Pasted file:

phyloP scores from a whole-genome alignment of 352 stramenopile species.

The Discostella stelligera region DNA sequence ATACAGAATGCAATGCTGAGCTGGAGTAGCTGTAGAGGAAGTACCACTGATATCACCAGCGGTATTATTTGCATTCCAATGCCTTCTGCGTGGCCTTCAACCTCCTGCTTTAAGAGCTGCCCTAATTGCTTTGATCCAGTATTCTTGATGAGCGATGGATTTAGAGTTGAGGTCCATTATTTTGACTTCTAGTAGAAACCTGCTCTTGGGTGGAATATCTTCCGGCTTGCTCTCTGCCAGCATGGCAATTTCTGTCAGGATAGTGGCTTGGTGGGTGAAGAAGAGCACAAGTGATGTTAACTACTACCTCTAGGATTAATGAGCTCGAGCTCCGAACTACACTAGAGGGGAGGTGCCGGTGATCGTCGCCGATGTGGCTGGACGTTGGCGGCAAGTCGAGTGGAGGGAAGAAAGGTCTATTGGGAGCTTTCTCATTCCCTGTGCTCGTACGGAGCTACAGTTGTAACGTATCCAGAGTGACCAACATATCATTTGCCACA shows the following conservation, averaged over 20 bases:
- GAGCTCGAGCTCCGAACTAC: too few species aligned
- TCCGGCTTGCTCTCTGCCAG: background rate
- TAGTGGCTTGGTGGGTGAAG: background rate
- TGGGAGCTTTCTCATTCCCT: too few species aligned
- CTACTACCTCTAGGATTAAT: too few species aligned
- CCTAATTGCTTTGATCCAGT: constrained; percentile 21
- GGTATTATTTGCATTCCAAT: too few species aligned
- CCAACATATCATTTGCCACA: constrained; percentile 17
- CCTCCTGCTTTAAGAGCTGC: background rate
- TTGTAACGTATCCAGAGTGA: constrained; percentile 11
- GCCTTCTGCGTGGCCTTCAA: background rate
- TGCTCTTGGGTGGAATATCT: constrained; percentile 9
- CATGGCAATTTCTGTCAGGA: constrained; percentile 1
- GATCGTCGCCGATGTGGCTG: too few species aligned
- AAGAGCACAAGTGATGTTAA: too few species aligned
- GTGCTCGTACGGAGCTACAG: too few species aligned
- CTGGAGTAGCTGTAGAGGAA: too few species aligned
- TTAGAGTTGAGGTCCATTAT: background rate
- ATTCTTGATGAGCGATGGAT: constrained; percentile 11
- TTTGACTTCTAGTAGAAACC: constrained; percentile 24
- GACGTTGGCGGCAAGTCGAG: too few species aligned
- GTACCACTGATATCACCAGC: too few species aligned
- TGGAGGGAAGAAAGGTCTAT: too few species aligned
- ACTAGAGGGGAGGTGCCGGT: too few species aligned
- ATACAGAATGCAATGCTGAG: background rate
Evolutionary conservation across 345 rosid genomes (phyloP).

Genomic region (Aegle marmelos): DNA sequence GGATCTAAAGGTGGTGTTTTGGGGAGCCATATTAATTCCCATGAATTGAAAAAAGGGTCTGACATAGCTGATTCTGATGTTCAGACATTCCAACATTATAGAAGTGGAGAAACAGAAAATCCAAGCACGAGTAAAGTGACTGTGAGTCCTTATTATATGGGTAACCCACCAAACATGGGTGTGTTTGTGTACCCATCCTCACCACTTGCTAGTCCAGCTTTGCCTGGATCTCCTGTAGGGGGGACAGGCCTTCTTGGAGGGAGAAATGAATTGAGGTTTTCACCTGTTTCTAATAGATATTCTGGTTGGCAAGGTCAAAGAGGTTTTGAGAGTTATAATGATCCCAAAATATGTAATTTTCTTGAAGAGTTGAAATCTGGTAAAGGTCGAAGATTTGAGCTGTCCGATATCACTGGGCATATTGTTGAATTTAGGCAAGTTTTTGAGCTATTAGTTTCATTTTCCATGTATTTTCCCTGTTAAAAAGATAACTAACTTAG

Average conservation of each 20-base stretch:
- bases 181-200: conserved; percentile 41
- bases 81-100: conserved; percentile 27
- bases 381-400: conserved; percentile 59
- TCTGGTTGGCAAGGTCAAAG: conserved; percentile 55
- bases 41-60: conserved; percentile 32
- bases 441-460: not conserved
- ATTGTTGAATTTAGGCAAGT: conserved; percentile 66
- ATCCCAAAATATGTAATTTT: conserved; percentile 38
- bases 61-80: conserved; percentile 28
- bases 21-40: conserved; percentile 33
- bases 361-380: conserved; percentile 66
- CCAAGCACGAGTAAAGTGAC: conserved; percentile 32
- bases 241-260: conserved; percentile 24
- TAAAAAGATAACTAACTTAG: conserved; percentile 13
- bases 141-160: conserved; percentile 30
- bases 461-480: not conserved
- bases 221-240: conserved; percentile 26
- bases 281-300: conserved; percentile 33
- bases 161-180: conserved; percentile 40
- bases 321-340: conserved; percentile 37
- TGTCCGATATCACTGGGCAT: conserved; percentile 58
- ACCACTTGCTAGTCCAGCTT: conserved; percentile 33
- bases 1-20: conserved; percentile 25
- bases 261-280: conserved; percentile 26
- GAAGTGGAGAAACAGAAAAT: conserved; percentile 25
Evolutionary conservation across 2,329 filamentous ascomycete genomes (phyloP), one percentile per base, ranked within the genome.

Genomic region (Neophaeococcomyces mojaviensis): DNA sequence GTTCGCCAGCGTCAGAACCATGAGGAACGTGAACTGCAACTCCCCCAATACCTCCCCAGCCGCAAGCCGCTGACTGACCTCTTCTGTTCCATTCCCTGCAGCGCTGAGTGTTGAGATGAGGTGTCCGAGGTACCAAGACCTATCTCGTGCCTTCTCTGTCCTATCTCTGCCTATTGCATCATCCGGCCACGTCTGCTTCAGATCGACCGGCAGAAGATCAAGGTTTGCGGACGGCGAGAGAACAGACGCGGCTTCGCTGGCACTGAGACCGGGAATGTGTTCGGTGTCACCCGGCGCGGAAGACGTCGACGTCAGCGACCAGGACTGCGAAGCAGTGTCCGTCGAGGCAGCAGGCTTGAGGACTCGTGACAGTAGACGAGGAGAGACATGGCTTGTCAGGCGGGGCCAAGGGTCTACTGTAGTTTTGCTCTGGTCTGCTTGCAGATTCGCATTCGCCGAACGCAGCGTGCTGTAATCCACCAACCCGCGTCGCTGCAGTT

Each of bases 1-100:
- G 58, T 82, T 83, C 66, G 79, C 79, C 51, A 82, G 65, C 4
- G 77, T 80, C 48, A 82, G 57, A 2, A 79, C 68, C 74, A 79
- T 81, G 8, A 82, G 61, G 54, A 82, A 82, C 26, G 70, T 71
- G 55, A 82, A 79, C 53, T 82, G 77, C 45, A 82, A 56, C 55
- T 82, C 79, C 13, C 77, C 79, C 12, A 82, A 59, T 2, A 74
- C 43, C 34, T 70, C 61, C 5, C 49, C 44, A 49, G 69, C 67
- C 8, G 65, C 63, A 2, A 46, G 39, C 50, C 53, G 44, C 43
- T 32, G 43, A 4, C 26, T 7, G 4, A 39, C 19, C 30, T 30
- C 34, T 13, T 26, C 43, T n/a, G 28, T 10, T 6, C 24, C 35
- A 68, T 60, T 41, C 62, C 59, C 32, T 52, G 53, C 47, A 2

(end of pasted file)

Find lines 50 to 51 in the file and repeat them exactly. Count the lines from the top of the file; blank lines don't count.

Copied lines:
- bases 321-340: conserved; percentile 37
- TGTCCGATATCACTGGGCAT: conserved; percentile 58